Myrtus communis (also called Common Myrtle)
Bushy, medium sized, evergreen shrub grown for aromatic glossy foliage and the profusion of attractive white flowers which open in mid to late summer. In hot summer, the flowers may be followed by black fruits. The plant tends to grow quite quickly when it is young, slowing with age.
In warm areas it can be used for hedging but, for most parts of the UK, it might be best grown singly in a sheltered area, such as against a wall. Can also be grown under glass.
The flowers are very attractive to beneficial hoverflies.
Foliage all year round, flowers in summer.
Habit - bushy, upright. H&S: 2.5m.
Stems - slender, smooth, rounded, mid-brown.
Leaves - ovate, glossy, smooth, mid to dark green. Aromatic when brushed against.
Flowers - in good years, during a hot summer, will bear a profusion of white flowers, 2cm across. Each flower has many stamens, which protrude from the flower in a firework-like burst. Flowers may be followed by black fruits, if the weather has been warm enough.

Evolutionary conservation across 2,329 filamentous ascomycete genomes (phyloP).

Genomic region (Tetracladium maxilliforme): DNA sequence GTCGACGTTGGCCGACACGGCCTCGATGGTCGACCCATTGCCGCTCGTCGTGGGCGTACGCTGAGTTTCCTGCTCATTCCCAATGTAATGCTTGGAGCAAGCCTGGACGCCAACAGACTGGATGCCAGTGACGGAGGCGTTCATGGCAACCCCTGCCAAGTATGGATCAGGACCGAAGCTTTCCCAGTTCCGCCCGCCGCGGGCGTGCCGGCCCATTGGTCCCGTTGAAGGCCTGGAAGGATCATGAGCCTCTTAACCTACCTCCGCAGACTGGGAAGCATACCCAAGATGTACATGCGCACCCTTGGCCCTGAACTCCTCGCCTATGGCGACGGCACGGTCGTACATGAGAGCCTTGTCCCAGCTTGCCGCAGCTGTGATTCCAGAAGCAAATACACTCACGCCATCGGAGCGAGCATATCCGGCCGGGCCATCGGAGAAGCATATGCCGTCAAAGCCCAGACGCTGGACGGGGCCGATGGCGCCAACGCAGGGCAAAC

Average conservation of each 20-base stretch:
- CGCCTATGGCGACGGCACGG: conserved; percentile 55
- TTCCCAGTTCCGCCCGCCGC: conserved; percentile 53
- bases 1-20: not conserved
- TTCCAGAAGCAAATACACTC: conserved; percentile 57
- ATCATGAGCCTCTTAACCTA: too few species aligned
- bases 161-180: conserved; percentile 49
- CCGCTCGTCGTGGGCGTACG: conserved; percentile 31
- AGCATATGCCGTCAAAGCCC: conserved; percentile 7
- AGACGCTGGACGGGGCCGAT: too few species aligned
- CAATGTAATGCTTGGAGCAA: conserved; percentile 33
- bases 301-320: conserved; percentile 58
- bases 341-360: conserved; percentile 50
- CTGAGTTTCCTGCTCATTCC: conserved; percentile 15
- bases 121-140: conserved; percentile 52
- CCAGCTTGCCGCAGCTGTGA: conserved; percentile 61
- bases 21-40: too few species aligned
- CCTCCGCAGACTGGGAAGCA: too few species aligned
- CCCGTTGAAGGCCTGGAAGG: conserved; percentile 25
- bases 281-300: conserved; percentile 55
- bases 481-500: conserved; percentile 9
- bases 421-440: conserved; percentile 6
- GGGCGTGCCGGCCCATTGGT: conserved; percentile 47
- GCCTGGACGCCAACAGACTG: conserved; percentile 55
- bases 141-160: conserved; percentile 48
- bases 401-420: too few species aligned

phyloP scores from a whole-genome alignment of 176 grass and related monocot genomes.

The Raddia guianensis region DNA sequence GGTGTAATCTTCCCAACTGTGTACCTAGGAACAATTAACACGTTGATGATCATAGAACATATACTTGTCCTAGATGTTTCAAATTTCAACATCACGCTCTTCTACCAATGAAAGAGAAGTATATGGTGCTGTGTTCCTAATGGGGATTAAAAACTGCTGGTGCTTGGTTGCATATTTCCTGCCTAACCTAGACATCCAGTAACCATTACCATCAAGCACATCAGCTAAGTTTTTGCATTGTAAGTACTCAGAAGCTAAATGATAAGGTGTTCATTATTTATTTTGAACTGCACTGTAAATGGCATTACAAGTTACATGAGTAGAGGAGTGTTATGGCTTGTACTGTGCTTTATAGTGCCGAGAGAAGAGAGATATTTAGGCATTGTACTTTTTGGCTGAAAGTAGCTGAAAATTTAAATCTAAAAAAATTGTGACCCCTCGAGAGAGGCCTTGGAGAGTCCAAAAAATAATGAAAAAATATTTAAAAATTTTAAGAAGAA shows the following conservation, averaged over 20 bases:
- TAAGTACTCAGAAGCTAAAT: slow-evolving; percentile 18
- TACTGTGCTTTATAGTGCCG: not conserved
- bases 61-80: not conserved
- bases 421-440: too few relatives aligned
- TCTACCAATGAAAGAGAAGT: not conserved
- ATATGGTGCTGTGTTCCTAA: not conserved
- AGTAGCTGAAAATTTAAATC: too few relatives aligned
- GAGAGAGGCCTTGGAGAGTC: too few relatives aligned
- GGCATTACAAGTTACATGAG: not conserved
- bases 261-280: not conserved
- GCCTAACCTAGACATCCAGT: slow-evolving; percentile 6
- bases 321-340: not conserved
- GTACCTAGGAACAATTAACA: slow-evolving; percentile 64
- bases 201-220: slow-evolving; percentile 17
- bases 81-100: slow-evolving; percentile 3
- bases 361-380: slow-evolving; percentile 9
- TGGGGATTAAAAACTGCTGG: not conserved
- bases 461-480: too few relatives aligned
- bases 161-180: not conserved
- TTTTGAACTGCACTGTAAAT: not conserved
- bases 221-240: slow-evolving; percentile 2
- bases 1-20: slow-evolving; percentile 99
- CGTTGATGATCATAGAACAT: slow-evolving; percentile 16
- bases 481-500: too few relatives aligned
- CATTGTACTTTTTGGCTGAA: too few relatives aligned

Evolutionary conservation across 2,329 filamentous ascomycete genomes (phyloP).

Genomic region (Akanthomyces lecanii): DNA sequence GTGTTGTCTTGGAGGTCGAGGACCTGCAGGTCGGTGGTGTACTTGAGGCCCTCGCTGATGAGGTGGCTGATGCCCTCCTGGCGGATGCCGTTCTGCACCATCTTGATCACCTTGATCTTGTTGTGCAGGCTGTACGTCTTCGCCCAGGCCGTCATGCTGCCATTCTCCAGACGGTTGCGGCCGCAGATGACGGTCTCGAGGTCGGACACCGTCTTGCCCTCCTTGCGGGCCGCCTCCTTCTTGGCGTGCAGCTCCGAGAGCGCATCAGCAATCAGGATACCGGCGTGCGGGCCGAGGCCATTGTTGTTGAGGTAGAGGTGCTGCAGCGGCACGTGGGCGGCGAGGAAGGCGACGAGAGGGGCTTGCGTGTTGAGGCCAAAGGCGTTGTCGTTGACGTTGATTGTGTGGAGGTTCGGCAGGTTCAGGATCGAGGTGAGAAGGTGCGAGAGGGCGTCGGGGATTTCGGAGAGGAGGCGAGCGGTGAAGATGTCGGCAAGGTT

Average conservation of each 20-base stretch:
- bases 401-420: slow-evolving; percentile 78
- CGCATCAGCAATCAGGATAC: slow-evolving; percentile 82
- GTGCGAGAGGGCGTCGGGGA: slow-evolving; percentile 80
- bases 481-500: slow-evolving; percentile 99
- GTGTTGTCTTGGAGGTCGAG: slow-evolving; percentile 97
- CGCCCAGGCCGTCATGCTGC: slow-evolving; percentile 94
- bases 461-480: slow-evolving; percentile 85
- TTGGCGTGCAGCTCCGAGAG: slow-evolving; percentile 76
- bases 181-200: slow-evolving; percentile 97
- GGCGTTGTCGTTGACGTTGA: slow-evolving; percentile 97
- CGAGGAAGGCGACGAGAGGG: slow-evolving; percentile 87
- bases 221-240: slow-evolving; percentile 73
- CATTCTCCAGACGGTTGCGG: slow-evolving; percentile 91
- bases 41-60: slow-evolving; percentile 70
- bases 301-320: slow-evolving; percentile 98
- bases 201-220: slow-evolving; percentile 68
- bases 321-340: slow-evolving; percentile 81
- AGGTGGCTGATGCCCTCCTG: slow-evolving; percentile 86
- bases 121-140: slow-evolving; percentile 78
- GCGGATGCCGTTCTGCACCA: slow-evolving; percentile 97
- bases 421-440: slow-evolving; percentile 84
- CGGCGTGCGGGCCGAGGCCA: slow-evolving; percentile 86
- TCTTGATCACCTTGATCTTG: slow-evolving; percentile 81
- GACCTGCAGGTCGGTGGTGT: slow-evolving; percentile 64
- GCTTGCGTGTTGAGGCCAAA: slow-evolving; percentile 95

Sheltered, south or west facing.
Neutral to alkaline. Prefers soil to be moist but well-drained or well-drained.
Not fully hardy, may need winter protection. Protect from very cold or drying winds.
I keep my plant in a container and bring it close to the house over winter, where it seems contented enough. It didn't seem unduly bothered by the winter of '05-'06, though some of the newly opening foliage was affected by frost, turning some of the leaf tips brown.
Prune lightly to maintain shape in mid to late spring and apply a mulch of compost to the base of the plant. Plants grown for hedging can be harder pruned.
By seed in late winter, layering or semi-hardwood cuttings in summer.
Garden Plant Information list of plant care info by botanical name